Los Angeles-based artist Tahnee Lonsdale's vibrant paintings are encounters with the essences of existence -- what it is to love, to feel emotion and to be participants in something greater than ourselves.
Her CV includes recent exhibitions at Saatchi Art Los Angeles, Miami Basel and the Saatchi Gallery London. Lonsdale’s work has been met with critical acclaim in a variety of publications including The Telegraph, The New York Times, Aesthetica Magazine and The Financial Times.
In an interview with Arteviste Magazine, Lonsdale outlines her process as germinating in the micro, the personal -- a ‘niggle’ or, in the artist’s words, a ‘protest’. Fed subsequently through the assemblage of small symbolic structures (‘mini-sculptures’), Lonsdale’s protests are made corporeal -- this initial labour to move them from the interior to the exterior, to give them form and function, in three dimensions. It is only after this first ritual has been completed and photographed that Lonsdale takes up the brush. This process is immediately evident on the canvas.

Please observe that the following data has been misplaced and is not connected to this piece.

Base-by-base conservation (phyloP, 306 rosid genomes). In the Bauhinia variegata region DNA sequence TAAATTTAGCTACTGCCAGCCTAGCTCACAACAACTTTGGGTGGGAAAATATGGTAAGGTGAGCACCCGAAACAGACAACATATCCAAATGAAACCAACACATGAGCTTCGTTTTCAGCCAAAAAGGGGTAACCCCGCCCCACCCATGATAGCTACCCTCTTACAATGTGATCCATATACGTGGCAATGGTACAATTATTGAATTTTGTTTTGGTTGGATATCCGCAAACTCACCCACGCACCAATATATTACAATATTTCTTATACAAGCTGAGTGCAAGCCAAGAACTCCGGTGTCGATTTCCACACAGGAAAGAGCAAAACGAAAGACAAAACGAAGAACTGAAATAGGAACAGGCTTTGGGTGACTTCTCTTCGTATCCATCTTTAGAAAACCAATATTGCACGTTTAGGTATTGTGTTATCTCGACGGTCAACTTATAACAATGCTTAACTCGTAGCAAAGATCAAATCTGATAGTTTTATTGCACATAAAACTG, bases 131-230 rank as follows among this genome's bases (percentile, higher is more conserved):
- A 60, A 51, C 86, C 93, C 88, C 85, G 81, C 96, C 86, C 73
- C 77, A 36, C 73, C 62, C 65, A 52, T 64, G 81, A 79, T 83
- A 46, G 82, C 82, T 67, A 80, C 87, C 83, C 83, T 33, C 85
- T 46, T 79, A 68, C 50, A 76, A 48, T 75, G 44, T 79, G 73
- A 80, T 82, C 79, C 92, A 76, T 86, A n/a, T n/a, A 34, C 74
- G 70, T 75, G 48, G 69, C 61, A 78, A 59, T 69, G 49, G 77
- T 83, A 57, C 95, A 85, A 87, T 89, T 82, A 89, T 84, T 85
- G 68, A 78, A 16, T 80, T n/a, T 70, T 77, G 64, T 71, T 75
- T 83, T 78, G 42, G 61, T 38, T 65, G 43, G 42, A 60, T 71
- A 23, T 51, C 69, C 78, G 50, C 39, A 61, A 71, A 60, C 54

Lonsdale’s work swirls and dances with a sort of neo-Expressionist deliberation: a pageant of washed-out, acidic colours that relieve the artist of the psycho-ballast of ‘protest’. Leitmotifs from the artist’s private life recur throughout her work -- the half-remembered form of a cartoon character from her children’s television; the view from a window crooked by some oneiric vision; Freudian ghosts laced into the stitching of an otherwise banal living-room settee.
Lonsdale’s paintings burst with colour and are virtually tactile in their dimensionality -- canvases that demand one’s attention.